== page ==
About 300 kilometers from Sydney lies the town of Canowindra, New South Wales. In the 1950s a road worker in Canowindra chanced upon some fossils, and in the 1990s paleontologists started working on the site in earnest, eventually revealing one of the world’s finest assemblages of freshwater animals from the Late Devonian. Most of the fossils from what is now called the Mandagery Formation are housed at the Australian Age of Fishes Museum in Canowindra. I’ve never been there, sadly, but I hear it’s worth the trip from Sydney. One of the stars of this wonderful fauna is the large sarcopterygian Mandageria fairfaxi, the formation’s namesake and the state fossil of New South Wales. Today we ‘ll look at a rendition by Paleozoo.
In the Late Devonian, 370 million years ago, this part of Australia was home to a network of rivers and oxbow lakes. The very first dinosaurs wouldn’t appear for another 150 million years. The commonest fishes were probably antiarchs like Bothriolepis and Remigolepis, which were preyed upon by an assortment of predatory sarcopterygians. Mandageria, a 1.5-2 meter long beast, was probably the largest among them. It’s a near relative of the more famous Eusthenopteron, and as such is part of the tetrapod stem-group (meaning that it is more closely related to frogs, lizards, and people than it is to lungfishes or coelacanths).
This figure by Paleozoo (the work of Australian designer Bruce Currie) measures about 24 cm long, making it roughly 1:8 scale. Its general body plan–elongated, with anal and dorsal fins pushed back toward the tail–is similar to that of a pike, so it feels appropriate that this figure is rendered with a pattern reminiscent of a northern pike (Esox lucius). The fins’ shapes and positions all look good, and in this shot you can see that the bony scales covering the body of Mandageria are all discernible. Very nice details in this design.
Moving to the head, the designer has clearly arranged every bone with care. The sutures and joints align well with the descriptions of Mandageria’s well-preserved skull. Mandageria had unusual flexibility between the shoulders and head, in essence, a neck, which the vast majority of fishes do not have. The evolution of a neck joint was probably helpful in hunting in a complex freshwater environment, but also made it easier for tetrapods to adjust to life on land–if you don’t believe me, just try looking to your left without turning your neck. Like other Paleozoo figures, it’s 3D-printed in full color from a material called “sandstone,” which is essentially a blend of gypsum and glue. In the shot below you can see some artifacts of the printing process, in the form of fine lines corresponding to the printed layers. I believe the designer does some hand-finishing of these models, but evidently it’s hard to avoid these lines when printing organic shapes.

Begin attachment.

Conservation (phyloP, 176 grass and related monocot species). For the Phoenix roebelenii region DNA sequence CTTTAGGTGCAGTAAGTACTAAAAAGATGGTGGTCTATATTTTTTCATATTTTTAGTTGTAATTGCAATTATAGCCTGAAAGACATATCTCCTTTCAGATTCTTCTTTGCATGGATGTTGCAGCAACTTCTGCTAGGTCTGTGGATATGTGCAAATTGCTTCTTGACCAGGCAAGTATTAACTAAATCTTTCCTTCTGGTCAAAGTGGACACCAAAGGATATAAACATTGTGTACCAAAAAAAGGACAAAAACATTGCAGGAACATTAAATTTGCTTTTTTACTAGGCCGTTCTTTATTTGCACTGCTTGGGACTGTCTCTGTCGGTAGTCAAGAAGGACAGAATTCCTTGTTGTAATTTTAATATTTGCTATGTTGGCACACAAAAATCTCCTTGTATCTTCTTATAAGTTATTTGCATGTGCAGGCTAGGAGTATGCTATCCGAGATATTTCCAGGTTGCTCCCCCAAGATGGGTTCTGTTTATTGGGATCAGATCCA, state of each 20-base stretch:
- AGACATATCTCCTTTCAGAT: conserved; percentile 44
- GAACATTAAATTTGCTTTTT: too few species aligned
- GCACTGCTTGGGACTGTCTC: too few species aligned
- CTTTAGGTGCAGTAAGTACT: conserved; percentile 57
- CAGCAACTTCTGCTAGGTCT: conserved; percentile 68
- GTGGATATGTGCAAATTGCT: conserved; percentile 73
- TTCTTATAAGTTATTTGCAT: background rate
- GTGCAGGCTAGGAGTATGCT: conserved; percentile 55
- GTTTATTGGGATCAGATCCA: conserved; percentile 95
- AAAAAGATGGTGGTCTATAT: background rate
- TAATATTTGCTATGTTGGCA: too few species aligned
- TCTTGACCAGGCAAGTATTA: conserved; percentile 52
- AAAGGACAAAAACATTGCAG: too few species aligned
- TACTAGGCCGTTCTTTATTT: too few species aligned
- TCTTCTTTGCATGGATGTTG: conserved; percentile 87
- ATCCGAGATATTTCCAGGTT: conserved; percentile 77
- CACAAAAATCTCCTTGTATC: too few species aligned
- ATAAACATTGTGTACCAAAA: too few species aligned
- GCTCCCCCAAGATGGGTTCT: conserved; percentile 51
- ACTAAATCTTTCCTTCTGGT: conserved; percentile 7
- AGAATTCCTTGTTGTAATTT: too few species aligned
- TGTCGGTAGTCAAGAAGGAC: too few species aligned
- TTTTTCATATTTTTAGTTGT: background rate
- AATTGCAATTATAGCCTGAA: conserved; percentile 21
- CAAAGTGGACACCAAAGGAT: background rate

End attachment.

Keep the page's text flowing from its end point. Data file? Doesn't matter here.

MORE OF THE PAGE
Like other Paleozoo fishes, this model is printed hollow, saving a bundle on material costs and making the figure very lightweight (in turn, it’s cheaper to ship from Australia to your display shelf).
This beautiful and sizable model can be had on Paleozoo’s web site. I held off on writing this review because Mr. Currie seemed to be having trouble keeping it in stock, but it seems to be available again. I can’t recommend it enough for fans of Paleozoic life (and who isn’t a fan of Paleozoic life?). With luck, the Paleozoo line’s expansion will continue to include the diverse and remarkable fauna of Devonian Australia.